Max Payne 3
What parents need to know
Parents Need to Know
Parents need to know Max Payne 3 is most definitely a game not for kids to play, see, or hear. It contains a lot of brutal violence, blood, and gore (including the killing of innocent bystanders, without consequences). It deals with serious issues including depression, alcoholism, and loss. There is sexual imagery and partial nudity; strong profanity can be heard throughout the entire game, including racist comments; and drugs are seen and used in the game. Take heed to the "Mature" warning.
What's it about?
Rockstar Games' gritty MAX PAYNE 3 picks up eight years after the events in Max Payne 2. For the uninitiated, Max is a former NYPD detective whose wife and daughter were murdered in connection with a case, so he infiltrated the mob and killed off criminals outside of the law. In Max Payne 3, Max has left New York City for São Paulo, where Payne is working in the private security sector for a wealthy local family. But when his client's wife gets kidnapped, Max makes his way into the seedy underbelly of the metropolis and finds himself in the middle of deadly gang wars. As with past games, this is a third-person shooter with plenty of weapons and high-quality cinematics -- including slow-motion "bullet time" for dramatic moves and kills. The game also includes a multiplayer option for the first time, and other modes.
Is it any good?
Yes, the game is good -- but Max Payne 3 is not recommended for players under 17 years of age for its mature themes and graphic imagery and language. The lengthy single-player campaign -- penned by Dan Houser of Grand Theft Auto fame -- is very well written, has memorable characters and locations, and intense action that requires you to shoot, take cover, and think your way out of situations, too. Max Payne 3 also offers a thrilling multiplayer experience for all three versions of the game, as well as additional modes (like Score Attack and New York Minute) that extend the gameplay further. There is also downloadable content coming soon, too. While not for kids, tweens, or teens, this gritty "film noir"-like game is highly entertaining, beautifully designed, and delivers a lot of bang for the buck.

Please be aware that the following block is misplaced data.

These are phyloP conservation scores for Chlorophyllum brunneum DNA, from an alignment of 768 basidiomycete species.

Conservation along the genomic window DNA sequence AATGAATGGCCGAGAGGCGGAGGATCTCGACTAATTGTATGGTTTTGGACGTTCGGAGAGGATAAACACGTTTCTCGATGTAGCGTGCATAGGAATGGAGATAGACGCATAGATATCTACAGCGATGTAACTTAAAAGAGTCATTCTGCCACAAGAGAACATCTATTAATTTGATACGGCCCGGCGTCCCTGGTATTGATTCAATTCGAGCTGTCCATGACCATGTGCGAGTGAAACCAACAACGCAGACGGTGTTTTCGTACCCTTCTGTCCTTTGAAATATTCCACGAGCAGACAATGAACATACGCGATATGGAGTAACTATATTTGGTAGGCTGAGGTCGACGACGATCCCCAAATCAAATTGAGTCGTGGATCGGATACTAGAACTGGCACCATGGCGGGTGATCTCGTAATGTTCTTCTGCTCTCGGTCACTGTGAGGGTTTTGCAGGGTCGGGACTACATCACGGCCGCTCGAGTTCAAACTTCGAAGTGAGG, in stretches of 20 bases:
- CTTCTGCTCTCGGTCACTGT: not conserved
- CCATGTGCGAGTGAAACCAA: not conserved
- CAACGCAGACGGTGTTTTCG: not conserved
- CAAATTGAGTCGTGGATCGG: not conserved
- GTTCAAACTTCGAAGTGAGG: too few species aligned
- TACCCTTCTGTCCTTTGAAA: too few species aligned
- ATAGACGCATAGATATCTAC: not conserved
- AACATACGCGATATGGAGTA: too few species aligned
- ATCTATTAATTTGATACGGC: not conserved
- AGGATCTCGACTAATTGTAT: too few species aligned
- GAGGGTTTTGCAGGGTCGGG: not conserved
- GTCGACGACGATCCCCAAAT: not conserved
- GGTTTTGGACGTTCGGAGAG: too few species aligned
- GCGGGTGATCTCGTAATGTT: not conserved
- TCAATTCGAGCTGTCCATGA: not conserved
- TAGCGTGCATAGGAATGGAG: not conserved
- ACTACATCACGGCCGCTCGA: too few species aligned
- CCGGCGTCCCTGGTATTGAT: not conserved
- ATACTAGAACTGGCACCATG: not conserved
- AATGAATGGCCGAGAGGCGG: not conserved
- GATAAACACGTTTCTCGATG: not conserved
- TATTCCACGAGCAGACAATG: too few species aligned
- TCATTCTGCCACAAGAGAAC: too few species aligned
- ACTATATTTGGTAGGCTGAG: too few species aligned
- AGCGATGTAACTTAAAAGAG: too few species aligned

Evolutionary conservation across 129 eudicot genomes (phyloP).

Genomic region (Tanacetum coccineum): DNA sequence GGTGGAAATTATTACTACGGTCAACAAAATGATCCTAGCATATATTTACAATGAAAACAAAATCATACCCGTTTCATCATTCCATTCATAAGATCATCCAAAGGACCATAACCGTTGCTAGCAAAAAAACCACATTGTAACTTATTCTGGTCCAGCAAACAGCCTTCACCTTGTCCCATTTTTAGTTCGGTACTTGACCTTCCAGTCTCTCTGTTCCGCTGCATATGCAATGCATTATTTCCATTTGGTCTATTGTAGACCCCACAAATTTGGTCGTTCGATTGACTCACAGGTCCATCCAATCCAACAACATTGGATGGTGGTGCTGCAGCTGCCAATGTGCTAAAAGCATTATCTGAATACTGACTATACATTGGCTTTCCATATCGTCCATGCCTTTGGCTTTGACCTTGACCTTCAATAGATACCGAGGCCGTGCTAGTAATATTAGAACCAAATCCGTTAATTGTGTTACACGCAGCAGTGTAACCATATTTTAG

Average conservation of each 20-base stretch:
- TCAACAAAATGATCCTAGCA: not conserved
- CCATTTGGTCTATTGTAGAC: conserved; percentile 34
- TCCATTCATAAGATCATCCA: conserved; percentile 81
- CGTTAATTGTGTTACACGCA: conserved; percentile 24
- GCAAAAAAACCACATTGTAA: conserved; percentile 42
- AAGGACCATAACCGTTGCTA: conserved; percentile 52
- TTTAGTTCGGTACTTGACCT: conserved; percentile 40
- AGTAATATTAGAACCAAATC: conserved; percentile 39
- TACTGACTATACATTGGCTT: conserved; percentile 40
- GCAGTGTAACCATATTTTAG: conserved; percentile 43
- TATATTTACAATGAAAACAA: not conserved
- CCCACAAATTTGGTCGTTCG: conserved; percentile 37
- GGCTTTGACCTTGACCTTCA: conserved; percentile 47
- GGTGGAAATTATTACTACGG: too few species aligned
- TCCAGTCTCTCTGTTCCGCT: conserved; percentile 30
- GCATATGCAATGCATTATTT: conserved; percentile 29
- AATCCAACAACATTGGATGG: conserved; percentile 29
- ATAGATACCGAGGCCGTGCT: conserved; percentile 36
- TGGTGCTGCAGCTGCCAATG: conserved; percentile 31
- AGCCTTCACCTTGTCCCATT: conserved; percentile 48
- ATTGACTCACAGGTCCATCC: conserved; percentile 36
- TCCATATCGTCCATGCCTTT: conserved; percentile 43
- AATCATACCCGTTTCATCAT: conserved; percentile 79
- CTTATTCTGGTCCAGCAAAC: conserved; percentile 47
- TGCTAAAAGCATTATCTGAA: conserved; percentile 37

Families can talk about...
Families can talk about whether this game would be just as much fun without all the mature themes, imagery, and dialogue. Could the game be dialed back to, say, a "Teen" rating instead of "Mature" and be just as entertaining?
Families can also talk about the impact of media violence.
|Platforms:||PlayStation 3, Windows, Xbox 360|
|Subjects:||Language & Reading: following directions, storytelling |
Social Studies: power structures
Science: motion, physics
|Skills:||Thinking & Reasoning: applying information, investigation, problem solving |
Emotional Development: handling stress, identifying emotions
|Available online?||Available online|
|Release date:||May 15, 2012|
|ESRB rating:||M for Blood and Gore, Intense Violence, Partial Nudity, Strong Language, Strong Sexual Content, Use of Drugs and Alcohol |